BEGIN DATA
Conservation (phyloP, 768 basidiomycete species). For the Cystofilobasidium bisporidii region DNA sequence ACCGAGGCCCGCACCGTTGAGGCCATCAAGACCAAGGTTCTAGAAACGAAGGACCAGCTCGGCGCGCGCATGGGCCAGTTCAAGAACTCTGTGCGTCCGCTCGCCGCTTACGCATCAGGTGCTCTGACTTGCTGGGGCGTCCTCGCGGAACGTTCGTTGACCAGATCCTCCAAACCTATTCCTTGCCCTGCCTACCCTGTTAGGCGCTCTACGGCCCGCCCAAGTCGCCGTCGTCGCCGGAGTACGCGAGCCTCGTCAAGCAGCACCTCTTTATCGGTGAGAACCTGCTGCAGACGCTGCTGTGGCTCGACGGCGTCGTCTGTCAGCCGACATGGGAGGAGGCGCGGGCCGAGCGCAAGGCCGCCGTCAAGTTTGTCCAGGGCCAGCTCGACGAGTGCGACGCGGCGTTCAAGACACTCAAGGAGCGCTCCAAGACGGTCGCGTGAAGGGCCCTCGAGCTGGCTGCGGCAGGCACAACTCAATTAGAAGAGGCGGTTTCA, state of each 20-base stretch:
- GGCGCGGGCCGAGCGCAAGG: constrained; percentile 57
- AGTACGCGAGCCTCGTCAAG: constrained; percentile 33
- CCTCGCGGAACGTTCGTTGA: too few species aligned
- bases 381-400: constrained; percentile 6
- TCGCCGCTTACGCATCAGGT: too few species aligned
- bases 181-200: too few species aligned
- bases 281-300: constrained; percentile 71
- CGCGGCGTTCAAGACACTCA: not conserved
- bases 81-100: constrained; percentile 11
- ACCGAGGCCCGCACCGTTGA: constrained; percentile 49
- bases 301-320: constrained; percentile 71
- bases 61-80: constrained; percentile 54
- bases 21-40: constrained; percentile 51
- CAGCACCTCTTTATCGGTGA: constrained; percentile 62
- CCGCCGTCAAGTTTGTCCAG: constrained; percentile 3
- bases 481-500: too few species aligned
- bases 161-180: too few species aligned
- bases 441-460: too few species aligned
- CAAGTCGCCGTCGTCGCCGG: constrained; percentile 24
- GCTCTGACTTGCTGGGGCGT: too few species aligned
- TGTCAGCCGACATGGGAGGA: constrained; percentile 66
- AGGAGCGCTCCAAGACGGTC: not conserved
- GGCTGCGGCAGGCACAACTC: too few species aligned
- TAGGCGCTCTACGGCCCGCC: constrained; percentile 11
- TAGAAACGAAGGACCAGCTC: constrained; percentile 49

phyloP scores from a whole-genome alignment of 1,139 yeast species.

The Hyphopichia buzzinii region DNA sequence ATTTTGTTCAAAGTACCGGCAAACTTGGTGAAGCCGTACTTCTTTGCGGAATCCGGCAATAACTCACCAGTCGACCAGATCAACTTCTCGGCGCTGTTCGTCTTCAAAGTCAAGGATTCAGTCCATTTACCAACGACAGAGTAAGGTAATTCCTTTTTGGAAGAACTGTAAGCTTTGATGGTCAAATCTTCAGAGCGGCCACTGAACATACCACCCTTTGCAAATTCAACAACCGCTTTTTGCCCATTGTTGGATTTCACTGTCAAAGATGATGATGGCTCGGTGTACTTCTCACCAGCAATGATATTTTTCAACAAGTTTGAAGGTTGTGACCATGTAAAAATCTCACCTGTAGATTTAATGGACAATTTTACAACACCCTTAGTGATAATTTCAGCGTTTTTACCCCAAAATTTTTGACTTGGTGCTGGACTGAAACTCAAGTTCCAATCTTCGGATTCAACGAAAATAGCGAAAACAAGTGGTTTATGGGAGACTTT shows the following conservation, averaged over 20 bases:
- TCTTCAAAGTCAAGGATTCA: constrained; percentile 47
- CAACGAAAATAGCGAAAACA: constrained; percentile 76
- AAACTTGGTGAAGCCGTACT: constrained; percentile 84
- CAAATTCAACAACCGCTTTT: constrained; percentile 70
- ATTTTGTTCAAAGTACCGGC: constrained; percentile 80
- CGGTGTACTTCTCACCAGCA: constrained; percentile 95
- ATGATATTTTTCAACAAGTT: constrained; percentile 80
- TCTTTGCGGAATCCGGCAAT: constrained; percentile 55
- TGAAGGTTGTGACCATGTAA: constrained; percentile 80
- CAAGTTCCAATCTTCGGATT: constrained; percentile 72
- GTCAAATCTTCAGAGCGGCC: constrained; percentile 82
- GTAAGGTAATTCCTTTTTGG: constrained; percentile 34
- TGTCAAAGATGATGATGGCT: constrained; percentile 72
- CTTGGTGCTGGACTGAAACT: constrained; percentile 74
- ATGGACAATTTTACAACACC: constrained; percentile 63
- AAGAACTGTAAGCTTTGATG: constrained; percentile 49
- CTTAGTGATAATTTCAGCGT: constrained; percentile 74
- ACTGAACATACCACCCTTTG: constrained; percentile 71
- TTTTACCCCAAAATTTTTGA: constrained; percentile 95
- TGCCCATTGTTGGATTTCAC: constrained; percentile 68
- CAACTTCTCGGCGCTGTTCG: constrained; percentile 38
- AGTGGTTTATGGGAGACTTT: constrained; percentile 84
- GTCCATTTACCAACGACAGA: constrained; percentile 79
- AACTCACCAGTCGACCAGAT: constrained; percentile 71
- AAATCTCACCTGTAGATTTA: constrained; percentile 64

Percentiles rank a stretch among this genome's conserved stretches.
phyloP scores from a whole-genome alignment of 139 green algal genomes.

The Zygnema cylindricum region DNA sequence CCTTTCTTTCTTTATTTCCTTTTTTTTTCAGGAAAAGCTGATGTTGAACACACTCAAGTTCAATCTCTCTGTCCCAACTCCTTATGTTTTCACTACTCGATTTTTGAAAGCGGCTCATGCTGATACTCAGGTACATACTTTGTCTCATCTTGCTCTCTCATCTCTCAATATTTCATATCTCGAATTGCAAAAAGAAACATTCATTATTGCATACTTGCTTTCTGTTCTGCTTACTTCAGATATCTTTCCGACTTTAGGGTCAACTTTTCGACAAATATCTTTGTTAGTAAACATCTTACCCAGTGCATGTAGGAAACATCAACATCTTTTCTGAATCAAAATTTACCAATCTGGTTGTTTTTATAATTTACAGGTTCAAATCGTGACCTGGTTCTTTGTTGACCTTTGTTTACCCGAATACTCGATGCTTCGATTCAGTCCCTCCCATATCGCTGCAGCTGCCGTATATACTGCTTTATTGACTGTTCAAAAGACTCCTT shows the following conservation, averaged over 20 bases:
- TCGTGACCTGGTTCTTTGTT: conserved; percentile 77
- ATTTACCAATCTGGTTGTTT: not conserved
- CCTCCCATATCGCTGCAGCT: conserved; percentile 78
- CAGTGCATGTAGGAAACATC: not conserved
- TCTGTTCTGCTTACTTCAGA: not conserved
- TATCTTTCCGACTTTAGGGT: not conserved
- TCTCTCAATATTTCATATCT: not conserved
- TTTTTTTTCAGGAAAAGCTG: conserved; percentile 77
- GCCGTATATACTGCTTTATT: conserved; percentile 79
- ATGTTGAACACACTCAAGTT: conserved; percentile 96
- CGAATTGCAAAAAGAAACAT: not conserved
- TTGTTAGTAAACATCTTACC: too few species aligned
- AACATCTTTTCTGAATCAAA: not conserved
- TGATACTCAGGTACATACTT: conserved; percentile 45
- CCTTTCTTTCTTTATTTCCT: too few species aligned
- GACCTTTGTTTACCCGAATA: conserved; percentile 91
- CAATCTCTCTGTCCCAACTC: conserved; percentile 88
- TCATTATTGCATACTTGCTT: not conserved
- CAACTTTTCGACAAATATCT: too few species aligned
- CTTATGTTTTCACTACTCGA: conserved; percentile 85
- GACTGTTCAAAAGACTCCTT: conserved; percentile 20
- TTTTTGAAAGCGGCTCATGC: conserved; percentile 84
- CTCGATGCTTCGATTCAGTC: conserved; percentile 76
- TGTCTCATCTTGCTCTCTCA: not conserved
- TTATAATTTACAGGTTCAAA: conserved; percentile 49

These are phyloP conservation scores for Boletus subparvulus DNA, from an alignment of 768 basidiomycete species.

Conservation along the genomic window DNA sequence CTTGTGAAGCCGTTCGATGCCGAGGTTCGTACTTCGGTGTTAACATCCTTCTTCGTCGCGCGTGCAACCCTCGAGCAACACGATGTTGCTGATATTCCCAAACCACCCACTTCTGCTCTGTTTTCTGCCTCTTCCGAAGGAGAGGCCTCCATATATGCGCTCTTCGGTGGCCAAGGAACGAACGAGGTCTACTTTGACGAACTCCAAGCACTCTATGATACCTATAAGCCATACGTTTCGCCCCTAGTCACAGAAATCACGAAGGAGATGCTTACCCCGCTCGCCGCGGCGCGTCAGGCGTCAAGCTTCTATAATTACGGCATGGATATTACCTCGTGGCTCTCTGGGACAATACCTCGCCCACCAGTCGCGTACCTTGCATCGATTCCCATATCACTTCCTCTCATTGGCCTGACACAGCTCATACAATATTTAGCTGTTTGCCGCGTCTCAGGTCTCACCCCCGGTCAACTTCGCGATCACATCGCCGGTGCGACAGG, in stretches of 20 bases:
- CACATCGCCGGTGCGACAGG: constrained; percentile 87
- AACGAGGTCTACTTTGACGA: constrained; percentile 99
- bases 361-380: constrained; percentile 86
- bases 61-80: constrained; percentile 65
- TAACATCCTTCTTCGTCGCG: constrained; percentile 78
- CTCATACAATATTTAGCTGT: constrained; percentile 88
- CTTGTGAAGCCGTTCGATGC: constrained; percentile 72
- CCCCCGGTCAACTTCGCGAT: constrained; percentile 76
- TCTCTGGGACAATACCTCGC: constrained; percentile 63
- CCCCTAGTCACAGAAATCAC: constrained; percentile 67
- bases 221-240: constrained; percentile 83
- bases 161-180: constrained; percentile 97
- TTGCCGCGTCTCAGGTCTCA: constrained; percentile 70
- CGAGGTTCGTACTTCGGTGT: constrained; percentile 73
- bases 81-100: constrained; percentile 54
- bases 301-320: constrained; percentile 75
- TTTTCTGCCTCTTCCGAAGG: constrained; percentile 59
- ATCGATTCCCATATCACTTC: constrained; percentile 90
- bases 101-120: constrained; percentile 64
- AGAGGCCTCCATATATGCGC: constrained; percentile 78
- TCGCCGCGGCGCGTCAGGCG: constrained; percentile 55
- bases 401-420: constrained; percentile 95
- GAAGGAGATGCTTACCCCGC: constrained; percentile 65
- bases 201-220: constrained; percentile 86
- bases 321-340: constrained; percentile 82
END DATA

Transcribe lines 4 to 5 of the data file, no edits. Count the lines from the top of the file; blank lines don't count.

- CCTCGCGGAACGTTCGTTGA: too few species aligned
- bases 381-400: constrained; percentile 6